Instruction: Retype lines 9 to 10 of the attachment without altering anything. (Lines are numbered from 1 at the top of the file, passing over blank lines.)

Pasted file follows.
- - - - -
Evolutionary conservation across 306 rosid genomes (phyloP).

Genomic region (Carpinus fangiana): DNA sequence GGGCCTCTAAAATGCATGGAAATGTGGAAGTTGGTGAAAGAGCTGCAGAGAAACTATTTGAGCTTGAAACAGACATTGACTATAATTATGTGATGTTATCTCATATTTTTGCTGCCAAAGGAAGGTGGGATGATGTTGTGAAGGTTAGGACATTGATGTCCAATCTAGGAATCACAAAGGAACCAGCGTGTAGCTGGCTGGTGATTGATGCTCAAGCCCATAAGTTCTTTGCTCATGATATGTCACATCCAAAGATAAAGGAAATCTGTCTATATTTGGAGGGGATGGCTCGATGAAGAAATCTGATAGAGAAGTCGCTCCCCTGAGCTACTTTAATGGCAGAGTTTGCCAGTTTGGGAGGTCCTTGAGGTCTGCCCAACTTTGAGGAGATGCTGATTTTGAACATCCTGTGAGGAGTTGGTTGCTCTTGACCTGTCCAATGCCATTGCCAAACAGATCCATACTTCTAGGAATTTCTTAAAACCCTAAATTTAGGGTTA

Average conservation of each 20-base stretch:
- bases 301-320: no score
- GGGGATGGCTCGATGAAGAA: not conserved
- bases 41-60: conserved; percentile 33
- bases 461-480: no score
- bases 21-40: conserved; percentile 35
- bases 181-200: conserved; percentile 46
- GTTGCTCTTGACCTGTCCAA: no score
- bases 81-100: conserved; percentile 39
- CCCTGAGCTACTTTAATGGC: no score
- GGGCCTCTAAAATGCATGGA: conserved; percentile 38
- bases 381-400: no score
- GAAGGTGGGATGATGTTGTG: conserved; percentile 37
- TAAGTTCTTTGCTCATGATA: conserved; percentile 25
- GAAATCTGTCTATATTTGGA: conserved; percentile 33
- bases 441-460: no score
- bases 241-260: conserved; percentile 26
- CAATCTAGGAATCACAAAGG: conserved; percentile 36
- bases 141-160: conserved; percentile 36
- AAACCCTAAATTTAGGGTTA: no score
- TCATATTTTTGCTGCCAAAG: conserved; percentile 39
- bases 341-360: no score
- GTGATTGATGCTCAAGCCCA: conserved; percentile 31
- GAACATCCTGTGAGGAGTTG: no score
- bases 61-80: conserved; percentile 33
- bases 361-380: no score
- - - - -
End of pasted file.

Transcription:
- bases 181-200: conserved; percentile 46
- GTTGCTCTTGACCTGTCCAA: no score